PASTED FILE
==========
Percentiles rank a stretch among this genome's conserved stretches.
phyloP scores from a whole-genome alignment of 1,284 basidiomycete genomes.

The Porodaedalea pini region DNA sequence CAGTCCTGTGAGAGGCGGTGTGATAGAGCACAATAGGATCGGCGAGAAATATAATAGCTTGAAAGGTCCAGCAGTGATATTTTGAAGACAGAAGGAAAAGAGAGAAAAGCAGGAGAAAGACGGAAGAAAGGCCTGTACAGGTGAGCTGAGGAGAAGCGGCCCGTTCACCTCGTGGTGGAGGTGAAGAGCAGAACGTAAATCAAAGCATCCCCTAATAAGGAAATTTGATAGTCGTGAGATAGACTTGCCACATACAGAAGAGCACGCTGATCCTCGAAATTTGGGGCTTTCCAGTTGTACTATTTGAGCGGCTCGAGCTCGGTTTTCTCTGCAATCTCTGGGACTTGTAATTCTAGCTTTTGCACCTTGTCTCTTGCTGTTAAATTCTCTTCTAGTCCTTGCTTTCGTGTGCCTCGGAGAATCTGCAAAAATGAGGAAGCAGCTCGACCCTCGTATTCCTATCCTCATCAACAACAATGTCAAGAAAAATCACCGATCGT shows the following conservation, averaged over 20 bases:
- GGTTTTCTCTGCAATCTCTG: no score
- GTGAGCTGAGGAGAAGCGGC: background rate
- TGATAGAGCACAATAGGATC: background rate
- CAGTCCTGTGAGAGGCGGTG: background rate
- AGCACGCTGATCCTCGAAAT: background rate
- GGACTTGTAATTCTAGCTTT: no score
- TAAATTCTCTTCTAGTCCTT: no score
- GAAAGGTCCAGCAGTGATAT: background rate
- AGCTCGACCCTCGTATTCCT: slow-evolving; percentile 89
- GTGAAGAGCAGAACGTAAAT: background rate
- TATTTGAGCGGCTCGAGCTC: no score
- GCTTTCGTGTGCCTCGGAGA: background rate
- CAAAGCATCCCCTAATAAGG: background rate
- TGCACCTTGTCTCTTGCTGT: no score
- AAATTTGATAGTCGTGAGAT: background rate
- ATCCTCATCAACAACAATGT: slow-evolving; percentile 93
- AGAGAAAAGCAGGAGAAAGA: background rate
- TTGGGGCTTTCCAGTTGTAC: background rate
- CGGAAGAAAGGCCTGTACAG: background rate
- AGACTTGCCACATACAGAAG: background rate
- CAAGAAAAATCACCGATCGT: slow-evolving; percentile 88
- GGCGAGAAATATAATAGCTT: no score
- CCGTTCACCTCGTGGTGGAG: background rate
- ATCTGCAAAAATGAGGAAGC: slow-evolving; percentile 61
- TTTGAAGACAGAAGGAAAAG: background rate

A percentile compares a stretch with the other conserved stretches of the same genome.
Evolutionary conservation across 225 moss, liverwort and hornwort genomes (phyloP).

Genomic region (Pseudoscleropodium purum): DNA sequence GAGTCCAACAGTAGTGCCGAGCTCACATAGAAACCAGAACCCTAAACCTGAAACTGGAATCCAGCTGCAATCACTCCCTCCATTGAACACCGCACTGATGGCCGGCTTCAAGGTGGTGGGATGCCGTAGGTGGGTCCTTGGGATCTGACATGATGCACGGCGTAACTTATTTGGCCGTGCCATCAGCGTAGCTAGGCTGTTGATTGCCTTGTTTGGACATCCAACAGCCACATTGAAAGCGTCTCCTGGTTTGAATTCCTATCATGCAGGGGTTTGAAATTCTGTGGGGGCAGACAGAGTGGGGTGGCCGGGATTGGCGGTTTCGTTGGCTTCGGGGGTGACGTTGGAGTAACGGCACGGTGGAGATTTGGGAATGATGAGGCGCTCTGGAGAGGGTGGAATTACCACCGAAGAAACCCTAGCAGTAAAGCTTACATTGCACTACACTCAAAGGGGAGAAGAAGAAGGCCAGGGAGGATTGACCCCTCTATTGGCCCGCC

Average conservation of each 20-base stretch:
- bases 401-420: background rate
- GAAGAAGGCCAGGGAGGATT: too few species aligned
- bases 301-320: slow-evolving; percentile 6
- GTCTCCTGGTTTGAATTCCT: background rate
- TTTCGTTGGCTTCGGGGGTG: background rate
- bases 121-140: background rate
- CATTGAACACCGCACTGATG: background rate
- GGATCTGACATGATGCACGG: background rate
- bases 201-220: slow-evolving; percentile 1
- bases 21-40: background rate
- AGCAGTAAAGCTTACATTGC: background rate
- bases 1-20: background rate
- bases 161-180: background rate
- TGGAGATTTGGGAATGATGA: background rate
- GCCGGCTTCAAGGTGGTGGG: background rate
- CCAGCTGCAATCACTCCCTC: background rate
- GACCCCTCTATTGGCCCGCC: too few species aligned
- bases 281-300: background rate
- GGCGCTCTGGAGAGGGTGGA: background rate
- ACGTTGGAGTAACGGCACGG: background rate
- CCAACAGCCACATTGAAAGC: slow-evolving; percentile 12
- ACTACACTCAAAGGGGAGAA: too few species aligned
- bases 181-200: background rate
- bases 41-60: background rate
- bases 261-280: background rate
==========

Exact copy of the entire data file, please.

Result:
Percentiles rank a stretch among this genome's conserved stretches.
phyloP scores from a whole-genome alignment of 1,284 basidiomycete genomes.

The Porodaedalea pini region DNA sequence CAGTCCTGTGAGAGGCGGTGTGATAGAGCACAATAGGATCGGCGAGAAATATAATAGCTTGAAAGGTCCAGCAGTGATATTTTGAAGACAGAAGGAAAAGAGAGAAAAGCAGGAGAAAGACGGAAGAAAGGCCTGTACAGGTGAGCTGAGGAGAAGCGGCCCGTTCACCTCGTGGTGGAGGTGAAGAGCAGAACGTAAATCAAAGCATCCCCTAATAAGGAAATTTGATAGTCGTGAGATAGACTTGCCACATACAGAAGAGCACGCTGATCCTCGAAATTTGGGGCTTTCCAGTTGTACTATTTGAGCGGCTCGAGCTCGGTTTTCTCTGCAATCTCTGGGACTTGTAATTCTAGCTTTTGCACCTTGTCTCTTGCTGTTAAATTCTCTTCTAGTCCTTGCTTTCGTGTGCCTCGGAGAATCTGCAAAAATGAGGAAGCAGCTCGACCCTCGTATTCCTATCCTCATCAACAACAATGTCAAGAAAAATCACCGATCGT shows the following conservation, averaged over 20 bases:
- GGTTTTCTCTGCAATCTCTG: no score
- GTGAGCTGAGGAGAAGCGGC: background rate
- TGATAGAGCACAATAGGATC: background rate
- CAGTCCTGTGAGAGGCGGTG: background rate
- AGCACGCTGATCCTCGAAAT: background rate
- GGACTTGTAATTCTAGCTTT: no score
- TAAATTCTCTTCTAGTCCTT: no score
- GAAAGGTCCAGCAGTGATAT: background rate
- AGCTCGACCCTCGTATTCCT: slow-evolving; percentile 89
- GTGAAGAGCAGAACGTAAAT: background rate
- TATTTGAGCGGCTCGAGCTC: no score
- GCTTTCGTGTGCCTCGGAGA: background rate
- CAAAGCATCCCCTAATAAGG: background rate
- TGCACCTTGTCTCTTGCTGT: no score
- AAATTTGATAGTCGTGAGAT: background rate
- ATCCTCATCAACAACAATGT: slow-evolving; percentile 93
- AGAGAAAAGCAGGAGAAAGA: background rate
- TTGGGGCTTTCCAGTTGTAC: background rate
- CGGAAGAAAGGCCTGTACAG: background rate
- AGACTTGCCACATACAGAAG: background rate
- CAAGAAAAATCACCGATCGT: slow-evolving; percentile 88
- GGCGAGAAATATAATAGCTT: no score
- CCGTTCACCTCGTGGTGGAG: background rate
- ATCTGCAAAAATGAGGAAGC: slow-evolving; percentile 61
- TTTGAAGACAGAAGGAAAAG: background rate

A percentile compares a stretch with the other conserved stretches of the same genome.
Evolutionary conservation across 225 moss, liverwort and hornwort genomes (phyloP).

Genomic region (Pseudoscleropodium purum): DNA sequence GAGTCCAACAGTAGTGCCGAGCTCACATAGAAACCAGAACCCTAAACCTGAAACTGGAATCCAGCTGCAATCACTCCCTCCATTGAACACCGCACTGATGGCCGGCTTCAAGGTGGTGGGATGCCGTAGGTGGGTCCTTGGGATCTGACATGATGCACGGCGTAACTTATTTGGCCGTGCCATCAGCGTAGCTAGGCTGTTGATTGCCTTGTTTGGACATCCAACAGCCACATTGAAAGCGTCTCCTGGTTTGAATTCCTATCATGCAGGGGTTTGAAATTCTGTGGGGGCAGACAGAGTGGGGTGGCCGGGATTGGCGGTTTCGTTGGCTTCGGGGGTGACGTTGGAGTAACGGCACGGTGGAGATTTGGGAATGATGAGGCGCTCTGGAGAGGGTGGAATTACCACCGAAGAAACCCTAGCAGTAAAGCTTACATTGCACTACACTCAAAGGGGAGAAGAAGAAGGCCAGGGAGGATTGACCCCTCTATTGGCCCGCC

Average conservation of each 20-base stretch:
- bases 401-420: background rate
- GAAGAAGGCCAGGGAGGATT: too few species aligned
- bases 301-320: slow-evolving; percentile 6
- GTCTCCTGGTTTGAATTCCT: background rate
- TTTCGTTGGCTTCGGGGGTG: background rate
- bases 121-140: background rate
- CATTGAACACCGCACTGATG: background rate
- GGATCTGACATGATGCACGG: background rate
- bases 201-220: slow-evolving; percentile 1
- bases 21-40: background rate
- AGCAGTAAAGCTTACATTGC: background rate
- bases 1-20: background rate
- bases 161-180: background rate
- TGGAGATTTGGGAATGATGA: background rate
- GCCGGCTTCAAGGTGGTGGG: background rate
- CCAGCTGCAATCACTCCCTC: background rate
- GACCCCTCTATTGGCCCGCC: too few species aligned
- bases 281-300: background rate
- GGCGCTCTGGAGAGGGTGGA: background rate
- ACGTTGGAGTAACGGCACGG: background rate
- CCAACAGCCACATTGAAAGC: slow-evolving; percentile 12
- ACTACACTCAAAGGGGAGAA: too few species aligned
- bases 181-200: background rate
- bases 41-60: background rate
- bases 261-280: background rate